Here’s an interesting question – are family offices paying their staff less than they’re actually worth? The question arises with the release of a new pay survey for chief executives of single-family offices in the US.
The survey, by Fidelity Investments, found that chief executives of the biggest US single-family offices earned a median $830,000 in 2014, which includes salary, bonus, and long-term compensation. That’s a lot of money, and the Fidelity research doesn’t comment on whether it is, or it isn’t, but it’s way short of what CEOs are earning at US publicly-traded companies. According to Bloomberg data, the 200 highest-paid executives at these businesses earned a median of $1.17 million in salary, and $28.9 million including bonuses and stock awards in 2014.
The salaries of family office CEOs are never going to compare with top corporate pay, but total packages of less than $1 million might seem a bit stingy given their responsibilities. These can mean combining the skills of a diplomat to manage the family along with business skills to manage the family office. On top of that, CEOs of family offices will often have to manage a diverse portfolio of assets, as well as tax and legal affairs of the office and the family.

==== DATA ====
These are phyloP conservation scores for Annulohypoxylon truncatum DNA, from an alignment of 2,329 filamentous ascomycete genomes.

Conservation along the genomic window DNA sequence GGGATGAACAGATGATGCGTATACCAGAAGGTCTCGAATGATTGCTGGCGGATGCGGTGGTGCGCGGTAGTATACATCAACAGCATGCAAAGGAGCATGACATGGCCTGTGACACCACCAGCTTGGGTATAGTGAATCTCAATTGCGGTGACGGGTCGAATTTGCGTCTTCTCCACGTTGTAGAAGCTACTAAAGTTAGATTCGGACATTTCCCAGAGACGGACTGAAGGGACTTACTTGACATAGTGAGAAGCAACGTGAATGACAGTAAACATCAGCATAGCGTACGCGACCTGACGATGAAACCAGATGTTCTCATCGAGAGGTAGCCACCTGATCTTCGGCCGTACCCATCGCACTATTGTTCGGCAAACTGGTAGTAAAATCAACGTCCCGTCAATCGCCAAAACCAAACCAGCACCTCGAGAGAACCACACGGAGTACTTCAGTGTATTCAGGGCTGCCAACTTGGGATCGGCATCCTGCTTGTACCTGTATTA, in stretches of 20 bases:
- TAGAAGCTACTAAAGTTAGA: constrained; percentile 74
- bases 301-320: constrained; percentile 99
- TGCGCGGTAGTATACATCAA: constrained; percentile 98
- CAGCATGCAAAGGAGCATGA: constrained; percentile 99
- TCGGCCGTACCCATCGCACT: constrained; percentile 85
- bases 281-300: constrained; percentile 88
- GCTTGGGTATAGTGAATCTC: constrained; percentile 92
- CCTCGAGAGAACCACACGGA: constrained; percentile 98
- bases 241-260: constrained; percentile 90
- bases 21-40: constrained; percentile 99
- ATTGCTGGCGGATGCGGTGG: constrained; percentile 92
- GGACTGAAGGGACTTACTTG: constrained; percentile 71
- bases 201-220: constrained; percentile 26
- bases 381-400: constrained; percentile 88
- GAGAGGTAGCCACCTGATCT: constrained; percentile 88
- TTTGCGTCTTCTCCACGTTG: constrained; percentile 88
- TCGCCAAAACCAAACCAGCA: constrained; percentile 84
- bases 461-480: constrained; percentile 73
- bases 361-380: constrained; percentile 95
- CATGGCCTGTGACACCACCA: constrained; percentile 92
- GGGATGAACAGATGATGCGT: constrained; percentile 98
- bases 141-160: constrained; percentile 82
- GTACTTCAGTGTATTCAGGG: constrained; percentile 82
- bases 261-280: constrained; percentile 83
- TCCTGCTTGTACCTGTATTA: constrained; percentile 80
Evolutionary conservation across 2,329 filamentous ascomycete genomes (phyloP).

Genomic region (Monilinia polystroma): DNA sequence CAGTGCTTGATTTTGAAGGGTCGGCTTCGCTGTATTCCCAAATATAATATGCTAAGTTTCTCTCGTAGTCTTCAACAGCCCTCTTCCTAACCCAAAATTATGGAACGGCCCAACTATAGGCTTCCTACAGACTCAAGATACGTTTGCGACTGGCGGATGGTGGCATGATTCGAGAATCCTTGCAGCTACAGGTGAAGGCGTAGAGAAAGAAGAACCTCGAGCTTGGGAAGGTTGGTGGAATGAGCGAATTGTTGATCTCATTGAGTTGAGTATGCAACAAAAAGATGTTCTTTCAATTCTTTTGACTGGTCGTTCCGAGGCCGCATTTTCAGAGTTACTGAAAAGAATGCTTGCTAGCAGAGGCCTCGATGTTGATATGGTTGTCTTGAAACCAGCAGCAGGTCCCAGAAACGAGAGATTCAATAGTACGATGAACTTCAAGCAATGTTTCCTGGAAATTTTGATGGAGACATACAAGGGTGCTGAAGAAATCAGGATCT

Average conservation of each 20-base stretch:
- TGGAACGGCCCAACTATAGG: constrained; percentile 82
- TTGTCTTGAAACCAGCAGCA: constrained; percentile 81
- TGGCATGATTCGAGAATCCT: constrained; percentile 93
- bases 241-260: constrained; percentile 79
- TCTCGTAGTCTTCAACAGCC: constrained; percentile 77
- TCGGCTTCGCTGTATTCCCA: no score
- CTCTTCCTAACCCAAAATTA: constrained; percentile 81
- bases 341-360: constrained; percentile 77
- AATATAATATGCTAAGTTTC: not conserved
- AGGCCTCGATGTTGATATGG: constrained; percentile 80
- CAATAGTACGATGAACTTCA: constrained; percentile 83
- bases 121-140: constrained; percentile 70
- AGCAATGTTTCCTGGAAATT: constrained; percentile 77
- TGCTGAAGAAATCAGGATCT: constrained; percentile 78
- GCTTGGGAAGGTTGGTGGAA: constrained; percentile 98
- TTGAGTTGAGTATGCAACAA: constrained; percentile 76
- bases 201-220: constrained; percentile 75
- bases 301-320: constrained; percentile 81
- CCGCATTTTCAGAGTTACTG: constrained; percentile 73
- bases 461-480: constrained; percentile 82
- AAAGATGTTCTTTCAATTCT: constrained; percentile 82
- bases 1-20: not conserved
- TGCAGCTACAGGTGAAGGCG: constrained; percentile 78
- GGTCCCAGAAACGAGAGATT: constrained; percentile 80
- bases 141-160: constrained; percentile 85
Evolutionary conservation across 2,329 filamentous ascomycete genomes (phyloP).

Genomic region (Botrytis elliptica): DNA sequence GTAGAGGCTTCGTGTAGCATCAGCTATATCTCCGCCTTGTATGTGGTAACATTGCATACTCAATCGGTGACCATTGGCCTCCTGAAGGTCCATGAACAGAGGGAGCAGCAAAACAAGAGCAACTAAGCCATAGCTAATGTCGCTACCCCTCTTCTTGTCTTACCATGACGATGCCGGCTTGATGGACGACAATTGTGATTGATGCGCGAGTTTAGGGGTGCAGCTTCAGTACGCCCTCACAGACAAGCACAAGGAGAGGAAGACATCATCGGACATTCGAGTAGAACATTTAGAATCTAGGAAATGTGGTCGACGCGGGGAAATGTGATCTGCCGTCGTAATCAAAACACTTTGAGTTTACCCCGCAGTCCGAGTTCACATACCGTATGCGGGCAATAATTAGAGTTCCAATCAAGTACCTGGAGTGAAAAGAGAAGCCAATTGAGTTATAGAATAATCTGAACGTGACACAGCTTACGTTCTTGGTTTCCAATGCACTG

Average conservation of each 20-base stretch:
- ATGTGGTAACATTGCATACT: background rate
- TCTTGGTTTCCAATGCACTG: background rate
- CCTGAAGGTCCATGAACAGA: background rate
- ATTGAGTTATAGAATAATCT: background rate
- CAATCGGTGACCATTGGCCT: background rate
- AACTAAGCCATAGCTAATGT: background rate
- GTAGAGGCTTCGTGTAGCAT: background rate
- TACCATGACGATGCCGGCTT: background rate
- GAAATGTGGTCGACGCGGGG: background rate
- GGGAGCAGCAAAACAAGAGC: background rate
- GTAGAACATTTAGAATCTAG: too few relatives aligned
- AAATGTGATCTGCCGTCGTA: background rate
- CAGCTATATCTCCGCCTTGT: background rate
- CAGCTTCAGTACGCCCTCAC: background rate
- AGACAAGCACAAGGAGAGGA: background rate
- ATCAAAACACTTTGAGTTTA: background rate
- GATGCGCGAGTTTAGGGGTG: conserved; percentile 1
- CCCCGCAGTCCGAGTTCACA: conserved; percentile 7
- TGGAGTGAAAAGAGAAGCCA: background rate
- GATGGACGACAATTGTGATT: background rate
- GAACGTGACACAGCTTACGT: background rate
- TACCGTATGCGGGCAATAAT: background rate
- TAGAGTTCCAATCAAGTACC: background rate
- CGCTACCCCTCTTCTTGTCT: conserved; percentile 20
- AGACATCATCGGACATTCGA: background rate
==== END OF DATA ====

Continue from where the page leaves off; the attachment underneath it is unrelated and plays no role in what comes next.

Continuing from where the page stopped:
In many ways, CEOs at family offices have to be more adept at different responsibilities than their counterparts at corporations. Nevertheless, head-hunters say that most family office CEOs come from the financial services sector. That would make sense given the investment focus of most family offices. But is it necessarily the best place to hire them from? Some have suggested a better place to look is the non-financial corporate world – after all, CEOs of family offices are running businesses.
Whatever the case, given the increasing number of salary surveys coming out about the sector, salary creep among top managers at family offices would appear to be inevitable. These surveys serve as useful benchmarks to start salary negotiations. Maybe for “under-paid” CEOs of family offices that isn’t such a bad thing.